why can't i just require('bootstrap')?

if you’re a client-side developer and you’ve had the chance to spend any time doing node.js development, it’s easy to appreciate the module system. suddenly you don’t have to care that package A depends on B depends on C, etc. you just require() the code you need, and everything is cool.

if you’re going the other way, from environments like node, ruby, python, etc. to the client-side, you’re probably be even more aware of the pain of manually dependency management since you got used to life with it built in to the runtime.

either way, a lot of folks are using tools like amd (i.e. require.js), browserify, and the rails asset pipeline to provide code modules in client-side development. these abstractions are key building blocks in large applications, and the ecmascript spec authors agree – in time modules will hopefully be a part of the language.

javascript modules are not sufficient

but i don’t build javascript applications, i build web applications composed not only of javascript, but html and css too. html and css are code dependencies just like javascript.

suppose you need to pop up a modal dialog in your application. instead of re-inventing the wheel you decide to use the one from twitter’s bootstrap. you don’t want to mess with the details of getting it on the page, so you utilize the jam package manager. you run the command:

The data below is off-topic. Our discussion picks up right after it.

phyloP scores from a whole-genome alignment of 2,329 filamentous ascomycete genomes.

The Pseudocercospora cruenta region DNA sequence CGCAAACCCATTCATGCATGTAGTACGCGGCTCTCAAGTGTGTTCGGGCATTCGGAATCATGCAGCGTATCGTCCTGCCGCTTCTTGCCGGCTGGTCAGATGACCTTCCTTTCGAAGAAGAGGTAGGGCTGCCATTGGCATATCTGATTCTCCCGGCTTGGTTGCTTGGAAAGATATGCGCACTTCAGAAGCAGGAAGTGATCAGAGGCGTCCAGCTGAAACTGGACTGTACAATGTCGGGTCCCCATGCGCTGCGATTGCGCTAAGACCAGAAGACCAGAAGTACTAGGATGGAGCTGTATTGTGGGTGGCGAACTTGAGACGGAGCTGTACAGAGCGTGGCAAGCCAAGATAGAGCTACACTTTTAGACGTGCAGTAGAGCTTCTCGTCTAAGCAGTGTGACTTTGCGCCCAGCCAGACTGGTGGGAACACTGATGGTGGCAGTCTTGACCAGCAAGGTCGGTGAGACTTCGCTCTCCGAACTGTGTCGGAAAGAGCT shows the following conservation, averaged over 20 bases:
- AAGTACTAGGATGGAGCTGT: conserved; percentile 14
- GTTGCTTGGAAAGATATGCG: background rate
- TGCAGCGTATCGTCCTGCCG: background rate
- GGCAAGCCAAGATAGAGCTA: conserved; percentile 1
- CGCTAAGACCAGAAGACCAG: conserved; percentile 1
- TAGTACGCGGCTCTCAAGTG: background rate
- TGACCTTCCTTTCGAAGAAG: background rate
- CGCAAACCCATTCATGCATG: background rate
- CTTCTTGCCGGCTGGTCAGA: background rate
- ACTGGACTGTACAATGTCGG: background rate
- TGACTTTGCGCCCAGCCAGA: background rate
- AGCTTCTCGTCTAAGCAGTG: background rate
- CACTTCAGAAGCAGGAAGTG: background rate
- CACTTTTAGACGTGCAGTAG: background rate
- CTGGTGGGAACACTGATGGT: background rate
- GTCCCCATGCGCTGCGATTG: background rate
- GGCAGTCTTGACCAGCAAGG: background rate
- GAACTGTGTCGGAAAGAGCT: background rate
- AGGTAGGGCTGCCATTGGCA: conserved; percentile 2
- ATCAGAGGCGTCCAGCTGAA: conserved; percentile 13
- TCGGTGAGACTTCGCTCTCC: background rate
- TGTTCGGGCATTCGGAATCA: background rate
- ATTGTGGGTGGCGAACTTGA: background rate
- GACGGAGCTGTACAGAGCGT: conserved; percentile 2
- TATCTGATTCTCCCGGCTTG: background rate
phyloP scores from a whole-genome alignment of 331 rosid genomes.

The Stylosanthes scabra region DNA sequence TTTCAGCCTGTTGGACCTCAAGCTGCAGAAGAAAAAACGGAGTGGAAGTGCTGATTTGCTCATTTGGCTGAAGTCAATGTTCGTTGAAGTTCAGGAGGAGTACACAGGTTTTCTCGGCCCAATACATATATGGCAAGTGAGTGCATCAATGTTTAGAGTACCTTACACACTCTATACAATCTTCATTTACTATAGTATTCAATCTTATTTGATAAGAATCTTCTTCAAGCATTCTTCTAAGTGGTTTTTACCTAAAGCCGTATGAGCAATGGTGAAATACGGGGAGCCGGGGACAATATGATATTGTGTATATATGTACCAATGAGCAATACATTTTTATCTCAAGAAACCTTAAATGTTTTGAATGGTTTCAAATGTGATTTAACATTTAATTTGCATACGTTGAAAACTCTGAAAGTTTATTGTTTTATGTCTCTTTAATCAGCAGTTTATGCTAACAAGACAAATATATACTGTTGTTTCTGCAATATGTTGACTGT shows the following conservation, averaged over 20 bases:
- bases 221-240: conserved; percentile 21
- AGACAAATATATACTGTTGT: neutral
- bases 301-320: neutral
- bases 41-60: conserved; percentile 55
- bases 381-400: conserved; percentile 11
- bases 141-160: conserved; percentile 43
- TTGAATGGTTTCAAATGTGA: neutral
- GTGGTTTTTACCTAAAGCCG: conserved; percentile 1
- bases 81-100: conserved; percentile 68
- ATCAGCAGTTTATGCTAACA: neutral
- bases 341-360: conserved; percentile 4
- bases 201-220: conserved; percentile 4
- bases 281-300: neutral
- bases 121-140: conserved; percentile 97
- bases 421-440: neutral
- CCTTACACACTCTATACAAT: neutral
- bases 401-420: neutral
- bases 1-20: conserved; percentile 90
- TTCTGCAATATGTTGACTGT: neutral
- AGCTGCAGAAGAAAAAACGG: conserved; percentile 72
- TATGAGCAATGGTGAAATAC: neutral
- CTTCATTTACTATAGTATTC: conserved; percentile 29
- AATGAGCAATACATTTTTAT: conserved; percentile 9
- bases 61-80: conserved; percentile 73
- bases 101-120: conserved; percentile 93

# command-line installation of both jquery and bootstrap 
$ jam install jquery bootstrap

and you bang out some code:

], function($) {

but it looks all wrong. the javascript is there but the styling is missing. all you need to do is add the stylesheet:

<link rel=stylesheet href="/jam/bootstrap/css/bootstrap.css" />

maybe this seems natural to you, but would you ever want to use the bootstrap modal without the corresponding css? no, if your application depends on the bootstrap modal, it depends on the bootstrap css as well. maybe you should be asking:

why can’t i just require('bootstrap')?

it turns out you wouldn’t be the only one raising the question, and the community is at least starting to address it:

these systems are complicated, and probably deserve a separate post just to compare them, but for now we’ll take them as evidence that javascript modules are not sufficient, we need more.

what’s stopping us?

well, nothing we can’t overcome ☺ there are significant hurdles though.

fair warning: the next few sections get a bit technical.

hurdle #1: getting css on the page

the dom api has no explicit call for programmatically injecting css. fortunately it is a fairly well-understood problem and solutions exist, but i mention it because they tend to be hacky for older browsers (lookup the <link> element’s onload event support and IE’s external stylesheet limit). also many client-side module loading systems don’t officially support specifying css as a dependency, notably require.js.

but, like i said, this is one that module runtimes can work around, and since production code will be concatenated and minified, it’s only an issue in development.

hurdle #2: ordering css